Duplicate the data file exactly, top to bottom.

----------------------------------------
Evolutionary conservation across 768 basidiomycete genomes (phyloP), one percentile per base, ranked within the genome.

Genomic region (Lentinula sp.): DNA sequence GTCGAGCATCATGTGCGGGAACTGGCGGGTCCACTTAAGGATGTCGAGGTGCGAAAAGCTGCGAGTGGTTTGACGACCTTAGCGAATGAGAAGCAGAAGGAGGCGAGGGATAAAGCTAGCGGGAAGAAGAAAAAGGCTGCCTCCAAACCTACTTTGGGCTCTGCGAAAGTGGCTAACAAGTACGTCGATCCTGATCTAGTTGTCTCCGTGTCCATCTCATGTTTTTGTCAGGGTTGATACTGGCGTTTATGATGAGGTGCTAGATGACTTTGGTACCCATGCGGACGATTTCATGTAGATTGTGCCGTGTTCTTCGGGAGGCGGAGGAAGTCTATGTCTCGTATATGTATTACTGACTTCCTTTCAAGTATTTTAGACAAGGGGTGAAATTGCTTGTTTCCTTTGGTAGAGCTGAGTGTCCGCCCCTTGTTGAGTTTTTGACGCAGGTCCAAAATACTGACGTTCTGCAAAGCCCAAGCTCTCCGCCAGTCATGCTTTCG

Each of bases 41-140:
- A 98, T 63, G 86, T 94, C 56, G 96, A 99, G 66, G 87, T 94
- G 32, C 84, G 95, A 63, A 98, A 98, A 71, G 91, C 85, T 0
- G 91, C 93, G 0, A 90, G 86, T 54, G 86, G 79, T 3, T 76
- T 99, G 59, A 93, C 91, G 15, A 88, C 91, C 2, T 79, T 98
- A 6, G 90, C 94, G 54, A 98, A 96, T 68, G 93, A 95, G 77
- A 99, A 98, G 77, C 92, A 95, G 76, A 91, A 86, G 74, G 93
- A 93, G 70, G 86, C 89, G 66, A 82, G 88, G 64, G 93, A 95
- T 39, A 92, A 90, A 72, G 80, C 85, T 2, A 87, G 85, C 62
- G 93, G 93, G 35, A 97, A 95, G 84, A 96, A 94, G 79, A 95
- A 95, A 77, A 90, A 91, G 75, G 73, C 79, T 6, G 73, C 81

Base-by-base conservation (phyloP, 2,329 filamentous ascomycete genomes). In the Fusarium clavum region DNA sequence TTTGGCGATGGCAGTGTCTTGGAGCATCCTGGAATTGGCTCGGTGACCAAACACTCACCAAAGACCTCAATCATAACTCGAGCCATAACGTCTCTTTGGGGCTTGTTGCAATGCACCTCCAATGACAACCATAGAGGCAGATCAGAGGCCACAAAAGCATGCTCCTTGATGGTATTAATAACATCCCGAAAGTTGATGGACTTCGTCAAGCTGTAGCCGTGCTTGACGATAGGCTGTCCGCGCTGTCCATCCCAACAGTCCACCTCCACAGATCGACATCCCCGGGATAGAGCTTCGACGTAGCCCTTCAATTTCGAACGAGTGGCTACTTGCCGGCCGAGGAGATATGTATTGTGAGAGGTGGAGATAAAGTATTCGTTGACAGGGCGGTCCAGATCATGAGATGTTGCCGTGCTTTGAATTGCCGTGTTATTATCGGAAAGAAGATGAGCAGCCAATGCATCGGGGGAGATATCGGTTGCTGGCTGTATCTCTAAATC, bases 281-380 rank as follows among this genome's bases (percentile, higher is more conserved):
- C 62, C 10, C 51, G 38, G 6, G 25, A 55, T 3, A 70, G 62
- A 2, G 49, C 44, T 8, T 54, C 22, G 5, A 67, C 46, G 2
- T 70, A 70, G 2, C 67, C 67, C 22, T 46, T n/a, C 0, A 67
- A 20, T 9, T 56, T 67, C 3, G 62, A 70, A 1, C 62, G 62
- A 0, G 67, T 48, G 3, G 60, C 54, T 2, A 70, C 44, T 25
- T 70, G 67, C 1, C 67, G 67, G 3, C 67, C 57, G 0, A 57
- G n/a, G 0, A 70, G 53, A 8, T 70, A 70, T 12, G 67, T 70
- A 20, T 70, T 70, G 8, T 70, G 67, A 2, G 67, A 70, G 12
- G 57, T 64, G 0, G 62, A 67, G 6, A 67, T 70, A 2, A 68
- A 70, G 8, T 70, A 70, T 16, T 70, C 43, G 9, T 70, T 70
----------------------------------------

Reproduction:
Evolutionary conservation across 768 basidiomycete genomes (phyloP), one percentile per base, ranked within the genome.

Genomic region (Lentinula sp.): DNA sequence GTCGAGCATCATGTGCGGGAACTGGCGGGTCCACTTAAGGATGTCGAGGTGCGAAAAGCTGCGAGTGGTTTGACGACCTTAGCGAATGAGAAGCAGAAGGAGGCGAGGGATAAAGCTAGCGGGAAGAAGAAAAAGGCTGCCTCCAAACCTACTTTGGGCTCTGCGAAAGTGGCTAACAAGTACGTCGATCCTGATCTAGTTGTCTCCGTGTCCATCTCATGTTTTTGTCAGGGTTGATACTGGCGTTTATGATGAGGTGCTAGATGACTTTGGTACCCATGCGGACGATTTCATGTAGATTGTGCCGTGTTCTTCGGGAGGCGGAGGAAGTCTATGTCTCGTATATGTATTACTGACTTCCTTTCAAGTATTTTAGACAAGGGGTGAAATTGCTTGTTTCCTTTGGTAGAGCTGAGTGTCCGCCCCTTGTTGAGTTTTTGACGCAGGTCCAAAATACTGACGTTCTGCAAAGCCCAAGCTCTCCGCCAGTCATGCTTTCG

Each of bases 41-140:
- A 98, T 63, G 86, T 94, C 56, G 96, A 99, G 66, G 87, T 94
- G 32, C 84, G 95, A 63, A 98, A 98, A 71, G 91, C 85, T 0
- G 91, C 93, G 0, A 90, G 86, T 54, G 86, G 79, T 3, T 76
- T 99, G 59, A 93, C 91, G 15, A 88, C 91, C 2, T 79, T 98
- A 6, G 90, C 94, G 54, A 98, A 96, T 68, G 93, A 95, G 77
- A 99, A 98, G 77, C 92, A 95, G 76, A 91, A 86, G 74, G 93
- A 93, G 70, G 86, C 89, G 66, A 82, G 88, G 64, G 93, A 95
- T 39, A 92, A 90, A 72, G 80, C 85, T 2, A 87, G 85, C 62
- G 93, G 93, G 35, A 97, A 95, G 84, A 96, A 94, G 79, A 95
- A 95, A 77, A 90, A 91, G 75, G 73, C 79, T 6, G 73, C 81

Base-by-base conservation (phyloP, 2,329 filamentous ascomycete genomes). In the Fusarium clavum region DNA sequence TTTGGCGATGGCAGTGTCTTGGAGCATCCTGGAATTGGCTCGGTGACCAAACACTCACCAAAGACCTCAATCATAACTCGAGCCATAACGTCTCTTTGGGGCTTGTTGCAATGCACCTCCAATGACAACCATAGAGGCAGATCAGAGGCCACAAAAGCATGCTCCTTGATGGTATTAATAACATCCCGAAAGTTGATGGACTTCGTCAAGCTGTAGCCGTGCTTGACGATAGGCTGTCCGCGCTGTCCATCCCAACAGTCCACCTCCACAGATCGACATCCCCGGGATAGAGCTTCGACGTAGCCCTTCAATTTCGAACGAGTGGCTACTTGCCGGCCGAGGAGATATGTATTGTGAGAGGTGGAGATAAAGTATTCGTTGACAGGGCGGTCCAGATCATGAGATGTTGCCGTGCTTTGAATTGCCGTGTTATTATCGGAAAGAAGATGAGCAGCCAATGCATCGGGGGAGATATCGGTTGCTGGCTGTATCTCTAAATC, bases 281-380 rank as follows among this genome's bases (percentile, higher is more conserved):
- C 62, C 10, C 51, G 38, G 6, G 25, A 55, T 3, A 70, G 62
- A 2, G 49, C 44, T 8, T 54, C 22, G 5, A 67, C 46, G 2
- T 70, A 70, G 2, C 67, C 67, C 22, T 46, T n/a, C 0, A 67
- A 20, T 9, T 56, T 67, C 3, G 62, A 70, A 1, C 62, G 62
- A 0, G 67, T 48, G 3, G 60, C 54, T 2, A 70, C 44, T 25
- T 70, G 67, C 1, C 67, G 67, G 3, C 67, C 57, G 0, A 57
- G n/a, G 0, A 70, G 53, A 8, T 70, A 70, T 12, G 67, T 70
- A 20, T 70, T 70, G 8, T 70, G 67, A 2, G 67, A 70, G 12
- G 57, T 64, G 0, G 62, A 67, G 6, A 67, T 70, A 2, A 68
- A 70, G 8, T 70, A 70, T 16, T 70, C 43, G 9, T 70, T 70